At the start of something new

By Michelle Chun
World Vision Malaysia

I joined World Vision Malaysia nearly two weeks ago, fresh-faced and eager to start working after a few months off work (I knew I had to start doing something soon as I was beginning to imagine the sound of fingers tapping away on keyboards around me). Having heard so much about World Vision and the incredible work it does in so many communities, I was excited to begin.

But let me backtrack a little. Two days before I started my first official workday, I went to hear Marilee Pierce Dunker, daughter of World Vision founder Dr Robert Pierce, tell us the story of her father. It’s hard to forget such a lady. I sat unmoving, save to wipe away tears that defiantly fell despite my strongest efforts to stay composed, as I listened to her recount the experiences Dr Bob and his family went through, the sacrifices made and sufferings endured to serve the God they loved so much.

It was humbling to listen to Marilee as she spoke, simply and in sincerity, of the hardships the Pierces had to go through as a family to fulfil the world vision Dr Bob had in his heart: to take every weary hand that’s reaching out and somehow, help that tired heart find life in all its fullness.

On that rainy Sunday afternoon, I realised World Vision is not just any humanitarian organisation seeking to tackle poverty and help people. It is a family of like-minded people desiring to show God’s love to the world in the most practical ways possible; it is, in essence, a reflection of God’s heart for people.

World Vision began in the heart of a man who had a world vision, and 64 years later, it is one of the largest relief organisations in the world with more than 40,000 staff serving in over 100 countries. ‘That’s a really big family,’ I thought. ‘And I’m going to a part of it.’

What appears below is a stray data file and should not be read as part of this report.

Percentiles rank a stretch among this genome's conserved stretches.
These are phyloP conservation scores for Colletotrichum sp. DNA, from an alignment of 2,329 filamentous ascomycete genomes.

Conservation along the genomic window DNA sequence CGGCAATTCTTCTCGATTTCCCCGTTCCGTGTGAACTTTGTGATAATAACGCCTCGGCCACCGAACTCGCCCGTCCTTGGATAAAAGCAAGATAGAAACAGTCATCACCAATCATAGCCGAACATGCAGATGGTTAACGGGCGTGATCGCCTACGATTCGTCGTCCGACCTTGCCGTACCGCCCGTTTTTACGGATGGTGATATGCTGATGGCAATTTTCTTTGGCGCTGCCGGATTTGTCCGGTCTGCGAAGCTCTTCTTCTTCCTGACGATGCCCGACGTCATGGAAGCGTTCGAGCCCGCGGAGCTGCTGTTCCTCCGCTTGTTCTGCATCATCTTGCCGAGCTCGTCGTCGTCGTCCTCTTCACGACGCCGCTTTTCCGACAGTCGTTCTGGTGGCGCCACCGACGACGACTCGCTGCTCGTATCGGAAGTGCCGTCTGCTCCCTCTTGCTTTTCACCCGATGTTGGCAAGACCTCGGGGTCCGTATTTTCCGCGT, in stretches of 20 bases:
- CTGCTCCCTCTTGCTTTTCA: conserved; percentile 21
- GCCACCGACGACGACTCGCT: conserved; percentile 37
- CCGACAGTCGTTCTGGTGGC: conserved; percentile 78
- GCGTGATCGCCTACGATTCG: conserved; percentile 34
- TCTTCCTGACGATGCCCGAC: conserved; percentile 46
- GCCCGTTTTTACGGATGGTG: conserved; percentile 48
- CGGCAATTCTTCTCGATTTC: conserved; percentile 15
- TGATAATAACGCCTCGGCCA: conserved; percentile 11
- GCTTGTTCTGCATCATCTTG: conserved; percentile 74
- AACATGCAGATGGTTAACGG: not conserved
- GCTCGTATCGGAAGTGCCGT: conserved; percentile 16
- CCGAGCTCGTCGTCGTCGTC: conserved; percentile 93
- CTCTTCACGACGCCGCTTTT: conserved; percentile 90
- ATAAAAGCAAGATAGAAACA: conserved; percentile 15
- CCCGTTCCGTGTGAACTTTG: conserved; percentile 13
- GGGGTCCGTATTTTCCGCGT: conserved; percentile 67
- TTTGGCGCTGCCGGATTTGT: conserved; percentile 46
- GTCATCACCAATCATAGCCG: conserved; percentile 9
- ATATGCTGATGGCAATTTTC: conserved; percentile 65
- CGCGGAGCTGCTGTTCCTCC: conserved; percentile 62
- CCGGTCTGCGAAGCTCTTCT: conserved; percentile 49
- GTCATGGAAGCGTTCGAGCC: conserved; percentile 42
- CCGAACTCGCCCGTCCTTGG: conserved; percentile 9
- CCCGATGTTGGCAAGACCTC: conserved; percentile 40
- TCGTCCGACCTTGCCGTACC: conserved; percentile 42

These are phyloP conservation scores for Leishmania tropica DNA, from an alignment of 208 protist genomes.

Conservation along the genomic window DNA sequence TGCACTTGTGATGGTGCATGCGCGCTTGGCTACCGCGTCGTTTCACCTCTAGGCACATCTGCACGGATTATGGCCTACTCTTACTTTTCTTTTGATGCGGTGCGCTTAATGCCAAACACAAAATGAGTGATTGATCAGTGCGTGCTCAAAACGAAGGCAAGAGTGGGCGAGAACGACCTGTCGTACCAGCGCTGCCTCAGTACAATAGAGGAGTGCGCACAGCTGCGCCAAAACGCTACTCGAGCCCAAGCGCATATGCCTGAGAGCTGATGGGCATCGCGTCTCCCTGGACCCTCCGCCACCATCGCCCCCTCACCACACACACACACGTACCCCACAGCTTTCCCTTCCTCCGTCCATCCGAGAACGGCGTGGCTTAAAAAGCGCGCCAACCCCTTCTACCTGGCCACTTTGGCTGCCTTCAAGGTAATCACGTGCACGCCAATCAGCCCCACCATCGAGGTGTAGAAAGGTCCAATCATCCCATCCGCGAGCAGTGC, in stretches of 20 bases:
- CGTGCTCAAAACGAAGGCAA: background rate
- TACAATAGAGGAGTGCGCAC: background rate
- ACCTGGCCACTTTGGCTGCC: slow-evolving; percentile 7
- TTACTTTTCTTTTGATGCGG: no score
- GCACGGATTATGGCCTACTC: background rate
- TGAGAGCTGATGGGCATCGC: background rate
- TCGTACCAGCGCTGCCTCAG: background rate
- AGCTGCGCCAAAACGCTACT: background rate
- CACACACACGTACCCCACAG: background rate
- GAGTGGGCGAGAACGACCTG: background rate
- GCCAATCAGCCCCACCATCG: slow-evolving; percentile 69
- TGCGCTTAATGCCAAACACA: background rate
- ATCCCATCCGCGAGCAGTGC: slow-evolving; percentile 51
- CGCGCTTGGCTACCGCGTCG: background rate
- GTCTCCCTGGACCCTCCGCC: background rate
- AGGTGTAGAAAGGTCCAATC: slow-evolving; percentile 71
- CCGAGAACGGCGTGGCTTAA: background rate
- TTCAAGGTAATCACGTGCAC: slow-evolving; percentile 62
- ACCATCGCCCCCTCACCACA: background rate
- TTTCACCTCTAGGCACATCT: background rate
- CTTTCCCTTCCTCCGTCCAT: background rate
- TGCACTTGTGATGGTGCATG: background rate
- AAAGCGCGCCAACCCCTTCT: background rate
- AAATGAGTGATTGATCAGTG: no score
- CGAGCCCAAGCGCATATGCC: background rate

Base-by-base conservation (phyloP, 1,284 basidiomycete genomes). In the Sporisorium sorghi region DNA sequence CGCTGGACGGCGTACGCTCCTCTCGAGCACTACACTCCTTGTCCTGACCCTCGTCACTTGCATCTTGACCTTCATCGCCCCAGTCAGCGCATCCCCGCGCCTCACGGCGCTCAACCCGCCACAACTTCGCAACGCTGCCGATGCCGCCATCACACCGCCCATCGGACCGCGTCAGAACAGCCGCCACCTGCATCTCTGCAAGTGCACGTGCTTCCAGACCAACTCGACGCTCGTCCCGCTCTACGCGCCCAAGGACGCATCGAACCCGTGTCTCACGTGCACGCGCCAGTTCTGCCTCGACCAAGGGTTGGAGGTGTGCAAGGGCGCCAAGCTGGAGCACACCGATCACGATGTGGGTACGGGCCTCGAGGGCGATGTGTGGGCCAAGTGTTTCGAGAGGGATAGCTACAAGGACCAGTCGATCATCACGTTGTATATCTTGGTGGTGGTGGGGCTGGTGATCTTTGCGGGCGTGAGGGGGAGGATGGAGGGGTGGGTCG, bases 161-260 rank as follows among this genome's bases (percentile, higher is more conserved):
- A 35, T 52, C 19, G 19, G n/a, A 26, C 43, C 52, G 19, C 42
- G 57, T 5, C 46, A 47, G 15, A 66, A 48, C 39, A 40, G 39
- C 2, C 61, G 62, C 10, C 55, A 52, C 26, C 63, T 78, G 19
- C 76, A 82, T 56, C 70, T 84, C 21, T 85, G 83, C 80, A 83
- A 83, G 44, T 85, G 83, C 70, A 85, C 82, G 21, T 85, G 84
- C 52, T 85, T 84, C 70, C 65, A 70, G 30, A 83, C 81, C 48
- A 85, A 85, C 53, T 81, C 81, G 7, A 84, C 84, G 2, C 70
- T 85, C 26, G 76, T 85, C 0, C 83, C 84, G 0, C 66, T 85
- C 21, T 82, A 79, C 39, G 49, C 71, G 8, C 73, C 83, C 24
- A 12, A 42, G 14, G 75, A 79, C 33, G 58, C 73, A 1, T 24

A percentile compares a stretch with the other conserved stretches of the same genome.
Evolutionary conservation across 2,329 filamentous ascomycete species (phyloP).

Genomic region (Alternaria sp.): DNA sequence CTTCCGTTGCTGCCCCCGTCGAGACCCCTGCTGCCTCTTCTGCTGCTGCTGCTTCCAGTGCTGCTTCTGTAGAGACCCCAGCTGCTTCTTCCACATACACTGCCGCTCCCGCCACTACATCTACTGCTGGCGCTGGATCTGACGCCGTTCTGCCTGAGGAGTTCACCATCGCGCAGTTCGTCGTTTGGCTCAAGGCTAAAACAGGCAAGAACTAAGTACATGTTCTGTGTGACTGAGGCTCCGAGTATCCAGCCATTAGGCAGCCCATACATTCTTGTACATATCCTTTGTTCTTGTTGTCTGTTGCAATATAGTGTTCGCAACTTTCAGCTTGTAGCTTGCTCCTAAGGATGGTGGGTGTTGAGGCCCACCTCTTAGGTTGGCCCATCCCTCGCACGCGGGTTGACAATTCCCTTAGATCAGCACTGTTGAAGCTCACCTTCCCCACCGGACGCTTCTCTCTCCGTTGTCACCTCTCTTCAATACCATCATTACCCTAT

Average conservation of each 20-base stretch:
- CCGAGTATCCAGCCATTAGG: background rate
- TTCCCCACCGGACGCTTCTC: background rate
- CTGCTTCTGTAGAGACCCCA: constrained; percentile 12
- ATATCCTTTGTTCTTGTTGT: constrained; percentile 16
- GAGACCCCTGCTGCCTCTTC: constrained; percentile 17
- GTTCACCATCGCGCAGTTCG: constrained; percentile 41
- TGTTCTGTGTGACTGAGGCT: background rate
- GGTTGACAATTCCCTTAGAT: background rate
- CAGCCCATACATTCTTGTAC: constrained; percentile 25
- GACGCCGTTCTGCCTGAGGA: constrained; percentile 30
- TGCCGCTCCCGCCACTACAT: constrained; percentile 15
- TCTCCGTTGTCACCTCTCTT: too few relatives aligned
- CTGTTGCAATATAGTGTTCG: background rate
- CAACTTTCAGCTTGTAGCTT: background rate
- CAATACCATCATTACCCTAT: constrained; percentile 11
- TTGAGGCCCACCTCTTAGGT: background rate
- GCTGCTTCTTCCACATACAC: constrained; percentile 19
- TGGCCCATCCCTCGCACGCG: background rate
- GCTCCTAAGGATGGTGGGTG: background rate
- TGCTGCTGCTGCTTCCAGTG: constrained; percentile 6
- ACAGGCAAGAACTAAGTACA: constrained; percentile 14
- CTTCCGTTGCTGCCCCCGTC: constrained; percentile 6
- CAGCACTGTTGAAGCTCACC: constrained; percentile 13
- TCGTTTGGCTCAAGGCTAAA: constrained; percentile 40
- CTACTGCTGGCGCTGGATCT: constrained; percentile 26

Two weeks later and I’m at my desk tapping away on the keyboard, adding my part to the quiet, steady rhythm of work around me. Finding my place in an entirely new field has brought with it a melange of emotions as I try to hold tight to confidence, embrace change and discover the joy of being in an organisation so dedicated to serving God and people. I know that any work done here is never in vain, and that’s exciting.

The scale of work being done by World Vision is immense; we have assisted over 20 million people through our emergency relief and developmental efforts around the world. Everything is so practical: digging wells, stocking school bags, constructing proper piping systems for clean water, teaching parents how to look out for their children’s well-being, ensuring children go to school, introducing entrepreneurial skills to families; the list goes on.

But as a support office staff, I don’t really get my hands dirty. I’m not out in the field, sweltering under the sizzling heat as I dig a well alongside a farmer or struggling to keep warm in the bitter cold. I don’t need to swat away mosquitoes every few minutes or ride on rickety motorbikes through muddy hills to bring healthcare supplies to a tiny village. It’s easy to lose sight of my purpose, and I’m only two weeks in.

I’m learning every day to bring meaning to my work, to have an open heart willing to see beyond my horizon and know that all over the world, World Vision staff are all part of one great orchestra bringing comforting notes of life to a silent, hurting world. And the God we love so dearly and want to serve faithfully stands in front of us, holding the conductor’s baton and weaving His vision of love into our work.

That’s my first learning. From the wonderful people whose expert eyes have been trained to see and manage the organisation from a bird’s-eye view, to the field officers carrying sponsorship letters, and newfound hope, to children all over the world, each of us is a significant part of this vision. We are World Vision.